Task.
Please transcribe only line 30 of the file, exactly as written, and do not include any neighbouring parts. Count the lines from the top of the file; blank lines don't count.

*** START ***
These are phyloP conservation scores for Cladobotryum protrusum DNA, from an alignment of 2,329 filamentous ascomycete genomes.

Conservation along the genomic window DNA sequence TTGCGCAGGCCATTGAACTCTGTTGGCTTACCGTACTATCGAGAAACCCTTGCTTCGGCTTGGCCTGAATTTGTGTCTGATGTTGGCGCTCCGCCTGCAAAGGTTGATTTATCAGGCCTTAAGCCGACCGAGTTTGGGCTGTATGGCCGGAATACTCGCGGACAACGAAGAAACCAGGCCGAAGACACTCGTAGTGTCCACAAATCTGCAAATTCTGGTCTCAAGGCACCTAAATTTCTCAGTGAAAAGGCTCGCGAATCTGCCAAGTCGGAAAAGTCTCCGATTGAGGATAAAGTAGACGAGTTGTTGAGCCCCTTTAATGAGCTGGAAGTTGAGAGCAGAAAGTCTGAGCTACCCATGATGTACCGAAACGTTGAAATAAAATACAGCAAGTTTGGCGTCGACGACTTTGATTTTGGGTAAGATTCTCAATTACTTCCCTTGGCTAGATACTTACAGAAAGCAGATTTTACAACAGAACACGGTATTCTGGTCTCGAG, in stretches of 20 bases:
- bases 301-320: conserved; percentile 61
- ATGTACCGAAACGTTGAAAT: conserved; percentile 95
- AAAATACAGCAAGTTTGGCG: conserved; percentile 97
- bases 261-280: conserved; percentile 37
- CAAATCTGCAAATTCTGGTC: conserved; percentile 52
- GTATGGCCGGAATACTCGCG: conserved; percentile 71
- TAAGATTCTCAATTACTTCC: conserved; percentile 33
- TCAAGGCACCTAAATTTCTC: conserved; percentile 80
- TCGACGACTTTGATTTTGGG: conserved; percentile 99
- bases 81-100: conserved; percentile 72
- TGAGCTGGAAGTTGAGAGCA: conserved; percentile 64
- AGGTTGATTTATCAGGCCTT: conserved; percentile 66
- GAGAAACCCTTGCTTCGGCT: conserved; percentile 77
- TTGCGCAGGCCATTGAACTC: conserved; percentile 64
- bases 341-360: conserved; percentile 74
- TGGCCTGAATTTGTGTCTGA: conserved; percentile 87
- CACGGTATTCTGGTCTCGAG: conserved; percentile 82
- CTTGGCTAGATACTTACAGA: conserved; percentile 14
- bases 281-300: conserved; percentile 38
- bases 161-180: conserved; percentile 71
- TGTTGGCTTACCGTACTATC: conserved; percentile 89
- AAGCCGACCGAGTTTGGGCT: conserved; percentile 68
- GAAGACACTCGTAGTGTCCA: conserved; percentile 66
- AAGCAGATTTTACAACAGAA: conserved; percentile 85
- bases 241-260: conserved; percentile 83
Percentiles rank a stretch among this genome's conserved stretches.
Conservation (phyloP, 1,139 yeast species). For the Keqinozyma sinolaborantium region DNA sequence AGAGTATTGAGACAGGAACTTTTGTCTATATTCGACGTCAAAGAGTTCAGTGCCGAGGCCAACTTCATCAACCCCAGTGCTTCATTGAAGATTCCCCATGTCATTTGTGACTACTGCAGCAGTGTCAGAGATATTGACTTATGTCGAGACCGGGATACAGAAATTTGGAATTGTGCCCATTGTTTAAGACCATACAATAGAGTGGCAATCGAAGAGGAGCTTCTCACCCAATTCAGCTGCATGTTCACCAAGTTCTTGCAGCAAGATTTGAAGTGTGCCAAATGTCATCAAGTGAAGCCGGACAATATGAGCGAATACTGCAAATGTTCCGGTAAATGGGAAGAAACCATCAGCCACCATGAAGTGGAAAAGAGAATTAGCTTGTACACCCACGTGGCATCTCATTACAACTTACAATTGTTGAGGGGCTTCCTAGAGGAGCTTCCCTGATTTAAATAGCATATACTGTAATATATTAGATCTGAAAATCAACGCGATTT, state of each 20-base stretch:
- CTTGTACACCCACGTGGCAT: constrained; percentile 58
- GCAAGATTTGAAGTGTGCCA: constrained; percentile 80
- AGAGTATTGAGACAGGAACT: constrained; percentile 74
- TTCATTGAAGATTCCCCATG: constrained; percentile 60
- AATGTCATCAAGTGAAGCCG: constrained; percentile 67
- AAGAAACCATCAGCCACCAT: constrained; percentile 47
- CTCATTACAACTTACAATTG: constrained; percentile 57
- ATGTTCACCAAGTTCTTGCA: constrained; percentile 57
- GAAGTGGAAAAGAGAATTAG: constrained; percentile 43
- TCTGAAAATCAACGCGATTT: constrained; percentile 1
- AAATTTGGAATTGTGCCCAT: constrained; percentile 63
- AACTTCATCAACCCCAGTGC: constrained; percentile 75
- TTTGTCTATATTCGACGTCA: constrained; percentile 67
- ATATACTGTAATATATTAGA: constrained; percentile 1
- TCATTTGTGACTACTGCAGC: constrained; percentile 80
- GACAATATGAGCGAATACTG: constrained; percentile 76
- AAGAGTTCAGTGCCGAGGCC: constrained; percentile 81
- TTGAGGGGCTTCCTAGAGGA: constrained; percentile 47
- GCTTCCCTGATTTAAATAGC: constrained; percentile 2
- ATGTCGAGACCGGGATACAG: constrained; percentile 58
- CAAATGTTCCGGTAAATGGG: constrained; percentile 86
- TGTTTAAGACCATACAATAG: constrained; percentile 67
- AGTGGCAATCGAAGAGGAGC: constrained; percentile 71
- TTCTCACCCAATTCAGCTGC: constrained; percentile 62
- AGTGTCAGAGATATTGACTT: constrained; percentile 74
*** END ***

- CTTGTACACCCACGTGGCAT: constrained; percentile 58